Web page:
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Thanks for suggestions. I would probably tend to agree with you Brian regarding wiring but I cannot understand why Dometic are telling the dealer it's only meant to run via the inverter. It shows a worrying lack of knowledge of their own products and I'm not sure how to resolve the matter as I seem to have met a brick wall. It would have been nice to have aircon in this weather!
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Forgive me, but I assume that is what the dealer is telling you that Dometic are telling him. I'd press for that information at first hand from Dometic, because it seems illogical.

 

If the a/c unit is a 230V set, I can't see why the source of the 230V, vis-a-vis either inverter or mains, would make any difference to it's operation.

 

The a/c should never be allowed to run from the battery with the engine off, as it would very quickly flatten the battery. So, the inverter should be de-activated once the engine is turned off, as its quiescent current will be taking power from your battery with zero benefit, so a relay is required there. IMO, that relay should simultaneously switch over to a 230V supply, so that the a/c runs from that as soon as manis power is available.

 

My understanding of the Dometic kit is that it is intended to achieve this autochangeover function. I think contact Dometic and get someone to explain to you how it is supposed to function. I think there is (was!) more than one version, so maybe the wrong kit has been installed.

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Guest JudgeMental
PJay - 2015-07-01 12:20 PM

 

We have a Weaco (Now Dometic) fitted . Had in from new 2006. Ours can be used on 12v while driving, (with a remote control )but best to turn off when stopped, as will flatten the battery.It also can be used as a heater on ehu if needed.

You don't say if you have it fitted or are thinking about it? In truth it is nice, but we don't use it much, (though did in Spain recently) Not sure I would bother to spend that sort of money again, as an electric fan would have served the purpose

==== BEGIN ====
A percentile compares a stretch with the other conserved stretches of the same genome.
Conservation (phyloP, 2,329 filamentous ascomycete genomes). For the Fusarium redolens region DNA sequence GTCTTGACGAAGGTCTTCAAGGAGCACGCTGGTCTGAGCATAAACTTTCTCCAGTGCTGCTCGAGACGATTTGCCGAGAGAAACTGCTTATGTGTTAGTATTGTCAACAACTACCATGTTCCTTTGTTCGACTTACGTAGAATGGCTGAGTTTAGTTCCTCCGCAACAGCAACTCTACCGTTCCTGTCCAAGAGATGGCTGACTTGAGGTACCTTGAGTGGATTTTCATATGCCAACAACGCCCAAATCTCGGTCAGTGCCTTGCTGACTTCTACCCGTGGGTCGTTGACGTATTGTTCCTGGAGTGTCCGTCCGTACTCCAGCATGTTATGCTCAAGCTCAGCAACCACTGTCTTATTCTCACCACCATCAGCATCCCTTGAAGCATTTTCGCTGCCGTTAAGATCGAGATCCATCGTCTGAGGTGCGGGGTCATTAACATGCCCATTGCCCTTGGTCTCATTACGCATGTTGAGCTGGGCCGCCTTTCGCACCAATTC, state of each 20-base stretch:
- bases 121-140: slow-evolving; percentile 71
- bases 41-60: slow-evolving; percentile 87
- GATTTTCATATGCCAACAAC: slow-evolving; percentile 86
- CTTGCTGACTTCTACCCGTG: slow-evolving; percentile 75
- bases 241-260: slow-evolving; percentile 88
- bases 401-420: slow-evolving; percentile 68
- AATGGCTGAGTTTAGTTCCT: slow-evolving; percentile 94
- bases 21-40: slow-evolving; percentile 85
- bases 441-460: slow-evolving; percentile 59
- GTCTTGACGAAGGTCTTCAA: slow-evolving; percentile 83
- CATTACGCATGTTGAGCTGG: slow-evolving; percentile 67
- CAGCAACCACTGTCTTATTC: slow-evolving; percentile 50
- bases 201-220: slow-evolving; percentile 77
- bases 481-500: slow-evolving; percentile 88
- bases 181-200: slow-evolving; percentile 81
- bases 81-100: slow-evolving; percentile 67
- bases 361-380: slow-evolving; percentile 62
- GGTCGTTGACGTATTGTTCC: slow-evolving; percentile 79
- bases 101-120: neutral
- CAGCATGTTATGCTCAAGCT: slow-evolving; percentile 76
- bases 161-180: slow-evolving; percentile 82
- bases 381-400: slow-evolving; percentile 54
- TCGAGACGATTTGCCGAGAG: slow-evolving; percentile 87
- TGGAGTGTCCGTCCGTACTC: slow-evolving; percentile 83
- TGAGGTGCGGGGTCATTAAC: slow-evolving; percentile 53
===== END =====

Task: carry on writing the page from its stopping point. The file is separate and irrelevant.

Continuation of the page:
PJay

 

same as what I had..never had to switch anything. I certainly would never have one again! and we have been in temps of 45 and lived (lol)

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Brian Kirby - 2015-07-02 12:26 PM

 

Forgive me, but I assume that is what the dealer is telling you that Dometic are telling him. I'd press for that information at first hand from Dometic, because it seems illogical.

 

If the a/c unit is a 230V set, I can't see why the source of the 230V, vis-a-vis either inverter or mains, would make any difference to it's operation.

 

The a/c should never be allowed to run from the battery with the engine off, as it would very quickly flatten the battery. So, the inverter should be de-activated once the engine is turned off, as its quiescent current will be taking power from your battery with zero benefit, so a relay is required there. IMO, that relay should simultaneously switch over to a 230V supply, so that the a/c runs from that as soon as manis power is available. Mmm

 

My understanding of the Dometic kit is that it is intended to achieve this autochangeover function. I think contact Dometic and get someone to explain to you how it is supposed to function. I think there is (was!) more than one version, so maybe the wrong kit has been installed.

 

You have understood my problem exactly. 230V is 230V so why would they state it will only run on 230V through the inverter? The manual states quite clearly that it will always prioritise ehu and indeed says to make sure the inverter is switched off in case the mains input is cut off in which case it would revert to the battery supply with disastrous results. The dealer actually forwarded an e-mail from Dometic who had to ask someone in Gemany for the information as they didn't have a vehicle here to check the installation (?). When I asked why they required a vehicle instead of just referring to a wiring diagram they made it quite apparent that they thought I knew nothing and since then have steadfastly refused to answer my mails. One of the worst examples of customer service I have come across. Dometic do not reply to or acknowledge my e-mails and wIll only correspond with the dealer who in turn says that if that's what Dometic says then it must be right.

I'm pretty sure the right parts have been fitted as the part numbers do correspond to the manuals which clearly state how the system is intended to work and from one of the replies on here they even worked the way I expect 8 years ago. If the Dometic parts are correct I must assume the installation is incorrect but the van has been back to the dealer twice to supposedly check this with a 200 mile round trip on each occasion.

I can only assume that so few of these units are fitted in this country that both the dealer and Dometic are not familiar with this product in which case they should not allow their approved dealers to fit them. Meanwhile I am left with £3000 worth of kit that I cannot use.